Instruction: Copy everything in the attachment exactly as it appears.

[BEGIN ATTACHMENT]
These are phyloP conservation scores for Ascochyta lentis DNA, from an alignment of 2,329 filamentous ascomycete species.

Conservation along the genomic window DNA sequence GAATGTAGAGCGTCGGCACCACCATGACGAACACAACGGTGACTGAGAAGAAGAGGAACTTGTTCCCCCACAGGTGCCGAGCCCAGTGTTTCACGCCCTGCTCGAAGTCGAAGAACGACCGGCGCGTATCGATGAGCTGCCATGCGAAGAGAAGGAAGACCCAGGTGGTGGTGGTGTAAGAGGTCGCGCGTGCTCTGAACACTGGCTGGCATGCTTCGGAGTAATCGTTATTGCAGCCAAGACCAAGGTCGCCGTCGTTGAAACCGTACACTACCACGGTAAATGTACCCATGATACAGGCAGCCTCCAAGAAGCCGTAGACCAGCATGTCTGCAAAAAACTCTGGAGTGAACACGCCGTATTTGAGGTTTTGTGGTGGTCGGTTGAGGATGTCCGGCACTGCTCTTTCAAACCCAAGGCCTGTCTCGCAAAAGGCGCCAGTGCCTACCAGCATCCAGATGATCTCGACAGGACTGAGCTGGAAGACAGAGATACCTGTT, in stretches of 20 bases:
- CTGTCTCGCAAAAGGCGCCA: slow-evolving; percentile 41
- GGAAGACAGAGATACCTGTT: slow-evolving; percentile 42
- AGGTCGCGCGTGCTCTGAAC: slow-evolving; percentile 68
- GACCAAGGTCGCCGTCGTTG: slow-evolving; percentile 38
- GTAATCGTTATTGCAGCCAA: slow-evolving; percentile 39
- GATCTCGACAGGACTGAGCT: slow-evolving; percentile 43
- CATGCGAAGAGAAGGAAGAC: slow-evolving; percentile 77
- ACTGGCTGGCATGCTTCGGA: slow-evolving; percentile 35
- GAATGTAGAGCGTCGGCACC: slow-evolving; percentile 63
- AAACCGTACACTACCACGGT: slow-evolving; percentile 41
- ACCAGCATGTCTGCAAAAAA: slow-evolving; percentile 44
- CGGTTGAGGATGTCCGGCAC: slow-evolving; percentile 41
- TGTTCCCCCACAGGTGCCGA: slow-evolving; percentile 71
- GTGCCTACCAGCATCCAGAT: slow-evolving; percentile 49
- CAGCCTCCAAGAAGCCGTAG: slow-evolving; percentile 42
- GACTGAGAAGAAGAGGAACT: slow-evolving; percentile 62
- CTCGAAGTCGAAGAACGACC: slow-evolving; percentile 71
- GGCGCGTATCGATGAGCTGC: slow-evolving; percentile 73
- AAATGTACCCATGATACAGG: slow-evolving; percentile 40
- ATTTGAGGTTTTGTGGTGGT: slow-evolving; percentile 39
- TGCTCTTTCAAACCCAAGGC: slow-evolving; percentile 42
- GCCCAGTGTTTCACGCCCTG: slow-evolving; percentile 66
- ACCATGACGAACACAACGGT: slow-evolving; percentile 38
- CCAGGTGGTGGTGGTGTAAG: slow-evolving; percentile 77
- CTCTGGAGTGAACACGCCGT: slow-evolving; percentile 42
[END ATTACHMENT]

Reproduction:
These are phyloP conservation scores for Ascochyta lentis DNA, from an alignment of 2,329 filamentous ascomycete species.

Conservation along the genomic window DNA sequence GAATGTAGAGCGTCGGCACCACCATGACGAACACAACGGTGACTGAGAAGAAGAGGAACTTGTTCCCCCACAGGTGCCGAGCCCAGTGTTTCACGCCCTGCTCGAAGTCGAAGAACGACCGGCGCGTATCGATGAGCTGCCATGCGAAGAGAAGGAAGACCCAGGTGGTGGTGGTGTAAGAGGTCGCGCGTGCTCTGAACACTGGCTGGCATGCTTCGGAGTAATCGTTATTGCAGCCAAGACCAAGGTCGCCGTCGTTGAAACCGTACACTACCACGGTAAATGTACCCATGATACAGGCAGCCTCCAAGAAGCCGTAGACCAGCATGTCTGCAAAAAACTCTGGAGTGAACACGCCGTATTTGAGGTTTTGTGGTGGTCGGTTGAGGATGTCCGGCACTGCTCTTTCAAACCCAAGGCCTGTCTCGCAAAAGGCGCCAGTGCCTACCAGCATCCAGATGATCTCGACAGGACTGAGCTGGAAGACAGAGATACCTGTT, in stretches of 20 bases:
- CTGTCTCGCAAAAGGCGCCA: slow-evolving; percentile 41
- GGAAGACAGAGATACCTGTT: slow-evolving; percentile 42
- AGGTCGCGCGTGCTCTGAAC: slow-evolving; percentile 68
- GACCAAGGTCGCCGTCGTTG: slow-evolving; percentile 38
- GTAATCGTTATTGCAGCCAA: slow-evolving; percentile 39
- GATCTCGACAGGACTGAGCT: slow-evolving; percentile 43
- CATGCGAAGAGAAGGAAGAC: slow-evolving; percentile 77
- ACTGGCTGGCATGCTTCGGA: slow-evolving; percentile 35
- GAATGTAGAGCGTCGGCACC: slow-evolving; percentile 63
- AAACCGTACACTACCACGGT: slow-evolving; percentile 41
- ACCAGCATGTCTGCAAAAAA: slow-evolving; percentile 44
- CGGTTGAGGATGTCCGGCAC: slow-evolving; percentile 41
- TGTTCCCCCACAGGTGCCGA: slow-evolving; percentile 71
- GTGCCTACCAGCATCCAGAT: slow-evolving; percentile 49
- CAGCCTCCAAGAAGCCGTAG: slow-evolving; percentile 42
- GACTGAGAAGAAGAGGAACT: slow-evolving; percentile 62
- CTCGAAGTCGAAGAACGACC: slow-evolving; percentile 71
- GGCGCGTATCGATGAGCTGC: slow-evolving; percentile 73
- AAATGTACCCATGATACAGG: slow-evolving; percentile 40
- ATTTGAGGTTTTGTGGTGGT: slow-evolving; percentile 39
- TGCTCTTTCAAACCCAAGGC: slow-evolving; percentile 42
- GCCCAGTGTTTCACGCCCTG: slow-evolving; percentile 66
- ACCATGACGAACACAACGGT: slow-evolving; percentile 38
- CCAGGTGGTGGTGGTGTAAG: slow-evolving; percentile 77
- CTCTGGAGTGAACACGCCGT: slow-evolving; percentile 42